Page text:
Every December for 15 years now, composer Phil Kline has conducted his magical, ambient holiday piece, Unsilent Night, leading a procession of boombox-toting revelers through the streets of the East Village.
It's like going caroling, but with 1,000 other people, and all you have to do is push "Play".
Anyway, after several seasons of missing out for scheduling reasons, Scoboco finally joined the moveable symphony last Saturday night, and, borrowed boombox in hand, had a lovely, festive, silly, smiley time. The performance began in Washington Square Park, where Bo, Co and I picked up our cassette (there's also the CD option, or you can download an MP3 prior to the evening's proceedings), milled around with lots of families and laughing packs of friends and—because this year it fell on the same day as Santacon—plenty of slightly tipsy Santa Clauses, and then, on Kline's signal, turned on our "instrument". After a lap around the fountain (which, with so many people, took quite awhile), we walked across West 4th Street to Avenue A, then up to Thompkins Square Park. The piece—and the march—lasts about an hour, and it is a beautiful thing.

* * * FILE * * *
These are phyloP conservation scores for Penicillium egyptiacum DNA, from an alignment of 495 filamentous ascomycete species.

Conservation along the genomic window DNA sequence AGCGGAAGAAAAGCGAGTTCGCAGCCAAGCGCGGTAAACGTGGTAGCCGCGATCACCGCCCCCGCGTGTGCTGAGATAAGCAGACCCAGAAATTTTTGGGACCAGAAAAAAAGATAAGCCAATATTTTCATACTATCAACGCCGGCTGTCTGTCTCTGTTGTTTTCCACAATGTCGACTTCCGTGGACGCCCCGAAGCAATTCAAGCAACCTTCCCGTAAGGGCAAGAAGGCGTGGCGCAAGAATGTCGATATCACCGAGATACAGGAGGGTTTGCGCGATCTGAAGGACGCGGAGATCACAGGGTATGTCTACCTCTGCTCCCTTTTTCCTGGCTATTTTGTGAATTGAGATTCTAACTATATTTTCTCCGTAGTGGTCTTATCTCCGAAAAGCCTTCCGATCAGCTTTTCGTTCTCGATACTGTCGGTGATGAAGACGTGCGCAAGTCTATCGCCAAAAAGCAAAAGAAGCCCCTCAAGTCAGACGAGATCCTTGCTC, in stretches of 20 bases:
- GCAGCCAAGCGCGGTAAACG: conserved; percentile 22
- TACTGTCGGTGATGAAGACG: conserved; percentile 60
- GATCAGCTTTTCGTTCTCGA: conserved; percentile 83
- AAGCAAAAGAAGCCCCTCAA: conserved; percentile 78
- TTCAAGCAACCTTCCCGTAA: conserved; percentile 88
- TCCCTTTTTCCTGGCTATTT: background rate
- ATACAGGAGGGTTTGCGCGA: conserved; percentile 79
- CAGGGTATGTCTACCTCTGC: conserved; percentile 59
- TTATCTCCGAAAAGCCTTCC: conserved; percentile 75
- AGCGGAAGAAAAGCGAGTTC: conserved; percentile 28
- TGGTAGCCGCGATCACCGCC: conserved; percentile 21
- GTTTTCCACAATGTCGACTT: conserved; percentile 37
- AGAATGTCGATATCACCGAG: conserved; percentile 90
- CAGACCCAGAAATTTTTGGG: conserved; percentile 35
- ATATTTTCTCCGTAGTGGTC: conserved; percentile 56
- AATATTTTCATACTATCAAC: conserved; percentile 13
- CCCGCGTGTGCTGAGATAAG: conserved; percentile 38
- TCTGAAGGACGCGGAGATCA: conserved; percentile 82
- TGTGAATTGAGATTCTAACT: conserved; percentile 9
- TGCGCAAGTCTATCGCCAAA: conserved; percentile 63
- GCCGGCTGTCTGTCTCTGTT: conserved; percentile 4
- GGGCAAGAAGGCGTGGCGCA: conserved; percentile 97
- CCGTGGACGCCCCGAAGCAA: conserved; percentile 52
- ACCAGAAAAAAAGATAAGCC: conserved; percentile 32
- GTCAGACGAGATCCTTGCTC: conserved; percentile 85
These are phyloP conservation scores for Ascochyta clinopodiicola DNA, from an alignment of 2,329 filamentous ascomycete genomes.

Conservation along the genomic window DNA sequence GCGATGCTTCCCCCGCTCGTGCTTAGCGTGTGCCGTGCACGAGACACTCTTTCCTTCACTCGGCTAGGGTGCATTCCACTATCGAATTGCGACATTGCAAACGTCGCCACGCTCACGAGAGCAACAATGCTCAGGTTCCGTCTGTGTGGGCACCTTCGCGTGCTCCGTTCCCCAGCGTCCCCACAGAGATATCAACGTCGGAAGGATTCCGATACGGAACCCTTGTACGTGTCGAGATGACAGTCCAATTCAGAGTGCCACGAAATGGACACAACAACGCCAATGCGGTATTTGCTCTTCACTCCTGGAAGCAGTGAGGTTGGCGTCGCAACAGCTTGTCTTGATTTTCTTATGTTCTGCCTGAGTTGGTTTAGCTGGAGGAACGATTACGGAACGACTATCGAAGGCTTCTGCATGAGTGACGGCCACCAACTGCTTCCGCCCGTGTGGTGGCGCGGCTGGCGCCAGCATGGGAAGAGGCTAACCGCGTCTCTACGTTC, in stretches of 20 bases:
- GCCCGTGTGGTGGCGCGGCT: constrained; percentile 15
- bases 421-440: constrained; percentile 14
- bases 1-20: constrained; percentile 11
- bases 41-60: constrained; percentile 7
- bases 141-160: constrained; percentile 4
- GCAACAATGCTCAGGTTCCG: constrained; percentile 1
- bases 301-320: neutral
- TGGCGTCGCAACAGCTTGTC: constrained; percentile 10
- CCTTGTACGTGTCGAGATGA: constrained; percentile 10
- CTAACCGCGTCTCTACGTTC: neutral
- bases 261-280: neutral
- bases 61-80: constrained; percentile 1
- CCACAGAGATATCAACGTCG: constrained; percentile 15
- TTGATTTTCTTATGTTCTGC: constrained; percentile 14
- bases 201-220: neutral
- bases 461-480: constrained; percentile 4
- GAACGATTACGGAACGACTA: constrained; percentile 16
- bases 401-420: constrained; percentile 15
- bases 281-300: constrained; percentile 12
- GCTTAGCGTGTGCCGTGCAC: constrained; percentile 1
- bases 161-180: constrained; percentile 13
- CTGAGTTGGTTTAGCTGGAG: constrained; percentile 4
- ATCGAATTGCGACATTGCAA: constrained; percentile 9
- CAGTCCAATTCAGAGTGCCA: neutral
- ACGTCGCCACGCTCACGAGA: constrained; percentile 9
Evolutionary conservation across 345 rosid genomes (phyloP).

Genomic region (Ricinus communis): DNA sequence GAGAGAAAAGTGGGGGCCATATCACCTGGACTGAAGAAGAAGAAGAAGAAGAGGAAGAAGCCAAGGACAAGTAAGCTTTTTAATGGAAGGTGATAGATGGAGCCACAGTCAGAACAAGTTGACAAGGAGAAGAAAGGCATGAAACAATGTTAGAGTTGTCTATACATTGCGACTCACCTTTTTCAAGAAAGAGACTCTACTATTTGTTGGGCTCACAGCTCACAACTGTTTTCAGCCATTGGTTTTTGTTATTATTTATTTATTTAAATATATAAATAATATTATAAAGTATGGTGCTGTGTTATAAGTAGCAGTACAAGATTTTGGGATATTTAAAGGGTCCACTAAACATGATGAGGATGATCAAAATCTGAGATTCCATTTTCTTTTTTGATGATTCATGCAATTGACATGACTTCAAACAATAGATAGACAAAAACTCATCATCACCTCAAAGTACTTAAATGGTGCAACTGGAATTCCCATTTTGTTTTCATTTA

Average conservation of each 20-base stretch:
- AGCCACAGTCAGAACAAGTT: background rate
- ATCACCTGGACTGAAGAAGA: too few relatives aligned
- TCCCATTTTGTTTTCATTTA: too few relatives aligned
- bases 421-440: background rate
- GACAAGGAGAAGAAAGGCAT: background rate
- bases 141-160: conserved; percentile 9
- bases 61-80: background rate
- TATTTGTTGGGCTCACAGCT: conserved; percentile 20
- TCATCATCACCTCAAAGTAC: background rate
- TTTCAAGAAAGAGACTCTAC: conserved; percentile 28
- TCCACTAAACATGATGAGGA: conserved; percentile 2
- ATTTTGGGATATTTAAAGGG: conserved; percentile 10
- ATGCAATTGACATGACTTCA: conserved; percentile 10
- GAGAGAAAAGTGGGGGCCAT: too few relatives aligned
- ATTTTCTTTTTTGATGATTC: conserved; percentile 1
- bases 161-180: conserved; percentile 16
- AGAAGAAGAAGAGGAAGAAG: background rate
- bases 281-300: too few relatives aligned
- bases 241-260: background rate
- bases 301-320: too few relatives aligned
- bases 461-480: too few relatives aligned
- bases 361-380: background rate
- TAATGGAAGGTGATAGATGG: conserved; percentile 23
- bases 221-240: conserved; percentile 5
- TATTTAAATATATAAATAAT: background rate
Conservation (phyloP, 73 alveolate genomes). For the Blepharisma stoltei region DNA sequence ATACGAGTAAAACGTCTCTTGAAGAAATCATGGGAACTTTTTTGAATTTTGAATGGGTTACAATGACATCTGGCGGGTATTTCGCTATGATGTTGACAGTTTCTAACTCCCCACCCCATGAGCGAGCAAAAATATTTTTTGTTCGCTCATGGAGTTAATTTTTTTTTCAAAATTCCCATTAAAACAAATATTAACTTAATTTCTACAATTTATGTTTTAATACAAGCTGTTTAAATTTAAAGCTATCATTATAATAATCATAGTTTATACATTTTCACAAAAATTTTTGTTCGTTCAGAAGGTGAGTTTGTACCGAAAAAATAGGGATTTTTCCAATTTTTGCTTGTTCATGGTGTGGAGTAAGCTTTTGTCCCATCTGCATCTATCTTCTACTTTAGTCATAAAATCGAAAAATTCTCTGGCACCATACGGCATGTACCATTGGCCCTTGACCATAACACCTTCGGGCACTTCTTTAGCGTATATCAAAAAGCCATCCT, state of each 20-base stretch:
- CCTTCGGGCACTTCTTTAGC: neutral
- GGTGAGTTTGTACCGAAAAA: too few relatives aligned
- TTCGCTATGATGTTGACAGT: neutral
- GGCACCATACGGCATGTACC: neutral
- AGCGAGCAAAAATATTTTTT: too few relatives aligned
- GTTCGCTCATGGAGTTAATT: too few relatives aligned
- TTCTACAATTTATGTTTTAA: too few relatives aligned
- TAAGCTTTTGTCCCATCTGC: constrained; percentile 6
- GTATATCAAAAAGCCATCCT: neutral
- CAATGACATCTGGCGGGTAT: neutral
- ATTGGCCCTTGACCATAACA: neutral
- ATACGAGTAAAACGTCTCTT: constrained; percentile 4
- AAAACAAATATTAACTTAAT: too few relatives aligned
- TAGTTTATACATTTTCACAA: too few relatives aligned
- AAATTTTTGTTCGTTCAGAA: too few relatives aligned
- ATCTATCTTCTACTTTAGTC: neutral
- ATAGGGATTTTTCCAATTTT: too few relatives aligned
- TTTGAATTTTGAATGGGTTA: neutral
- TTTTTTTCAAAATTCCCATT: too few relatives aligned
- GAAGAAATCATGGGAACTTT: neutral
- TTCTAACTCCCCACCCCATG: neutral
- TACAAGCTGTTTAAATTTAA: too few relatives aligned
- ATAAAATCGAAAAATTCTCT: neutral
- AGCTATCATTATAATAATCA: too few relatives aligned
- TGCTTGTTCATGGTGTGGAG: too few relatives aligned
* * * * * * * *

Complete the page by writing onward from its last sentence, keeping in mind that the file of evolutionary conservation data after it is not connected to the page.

The music itself was appropriately robust—it's actually comprised of four parts, played simultaneously— and haunting and Brian Eno-esque. Bo called it "very John Cage-like" and, later on, "it reminds me of Berlioz's Symphonie fantastique" (can you guess who's taking Music History this year?). And with all those boomboxes turned up to max and at random distances from each other, the sound seemed to bounce off itself, with a doppler-like effect. It felt like you HAD to swing your box from side to side in time with the music's pulsations. Or, of course, carry it on your head. Definitely cool stuff, and definitely a nice, unsilent night.
Kline's project has gone international, with Unsilent Night parades in 16 cities around he world, including several this weekend. More info here.